While I certainly hope this is not true, you may be witnessing a dying art form here.
With that bit of history, let me now answer some of your questions and show you how the gocco works before it becomes a mere urban legend.
There are a few models out there, the more common ones being the smaller PG5, and the slightly larger PG11 (that also allows for easier registration for multiple screen printing).
I own the PG11 model. Below's a photo of my nifty little PG11 along with some supplies I have:
Starting from top left, going clockwise:
1. A tube of screen cleaner. Not the most fun part of printing, but someone need to clean up the mess, right? I got this cleaner from here, it costs much less than the "official" one, and works just as well. Will save lots of cursing (and your wallet) down the road. Highly recommended.
2. A registration screen (black plastic part + clear screen) that only comes with the PG11. Helps you align multiple images accurately. More later.
3. Ta-dah! The PG11 machine itself. It combines the 2 steps of silk screening in one: (1) it burns (transfers) the image onto the screen, and (2) it prints.
It basically acts like a clam-shell- it holds the exposed screen with ink on the top lid, and when you close it, it'll print onto the piece of paper you've placed on the bottom lid. 3b is the lamp housing that holds the light bulbs which burns the image onto the screen (comes with machine).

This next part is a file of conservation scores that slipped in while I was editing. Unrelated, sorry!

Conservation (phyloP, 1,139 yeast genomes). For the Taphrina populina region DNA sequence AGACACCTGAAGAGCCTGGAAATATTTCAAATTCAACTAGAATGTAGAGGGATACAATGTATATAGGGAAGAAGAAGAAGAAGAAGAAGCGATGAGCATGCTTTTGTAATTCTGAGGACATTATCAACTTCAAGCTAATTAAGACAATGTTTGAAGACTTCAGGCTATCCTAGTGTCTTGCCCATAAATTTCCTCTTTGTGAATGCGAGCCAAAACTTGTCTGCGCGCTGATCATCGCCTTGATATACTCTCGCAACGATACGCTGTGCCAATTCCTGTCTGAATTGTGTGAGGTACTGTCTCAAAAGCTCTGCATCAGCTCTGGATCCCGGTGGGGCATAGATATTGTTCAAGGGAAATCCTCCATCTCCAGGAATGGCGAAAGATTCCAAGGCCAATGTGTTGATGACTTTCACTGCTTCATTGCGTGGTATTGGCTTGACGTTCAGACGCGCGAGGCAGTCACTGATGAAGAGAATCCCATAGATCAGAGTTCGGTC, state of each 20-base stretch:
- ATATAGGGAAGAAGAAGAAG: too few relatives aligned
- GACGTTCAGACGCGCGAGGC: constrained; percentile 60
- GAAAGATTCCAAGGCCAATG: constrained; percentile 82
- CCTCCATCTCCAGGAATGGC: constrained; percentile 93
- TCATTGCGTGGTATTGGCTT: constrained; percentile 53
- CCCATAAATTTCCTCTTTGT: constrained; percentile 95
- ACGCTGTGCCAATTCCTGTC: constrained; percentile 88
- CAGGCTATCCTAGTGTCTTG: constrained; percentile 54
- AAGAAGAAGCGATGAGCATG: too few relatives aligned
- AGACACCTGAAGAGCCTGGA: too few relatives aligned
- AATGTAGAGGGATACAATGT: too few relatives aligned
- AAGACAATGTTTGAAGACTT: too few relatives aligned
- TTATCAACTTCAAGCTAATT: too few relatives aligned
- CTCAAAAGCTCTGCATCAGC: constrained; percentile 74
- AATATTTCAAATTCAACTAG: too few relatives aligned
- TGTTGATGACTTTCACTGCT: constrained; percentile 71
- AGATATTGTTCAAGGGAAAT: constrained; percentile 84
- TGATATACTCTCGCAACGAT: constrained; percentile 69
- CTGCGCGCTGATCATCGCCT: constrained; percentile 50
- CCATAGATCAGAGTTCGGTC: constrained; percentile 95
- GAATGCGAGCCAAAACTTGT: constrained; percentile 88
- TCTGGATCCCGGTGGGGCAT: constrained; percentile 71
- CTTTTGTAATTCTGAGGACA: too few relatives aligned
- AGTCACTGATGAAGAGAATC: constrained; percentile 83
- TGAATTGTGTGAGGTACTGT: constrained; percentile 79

4. Ink galore! You obviously don't need this many colors to start with. I started with the basic primary colors + black and white. Those are your essentials. I stocked up when I heard about the impending shortage (although now that I've stocked up I'm sure they won't go out of supply for the next century).
Of note, some colors are discontinued, and certain retailers have jacked up their price, some retailers have not. Normally they cost around $3-3.50 each. Shop around before you buy.
5. (In the middle of the box) A palette knife. For a time when you need just that perfect shade of aqua.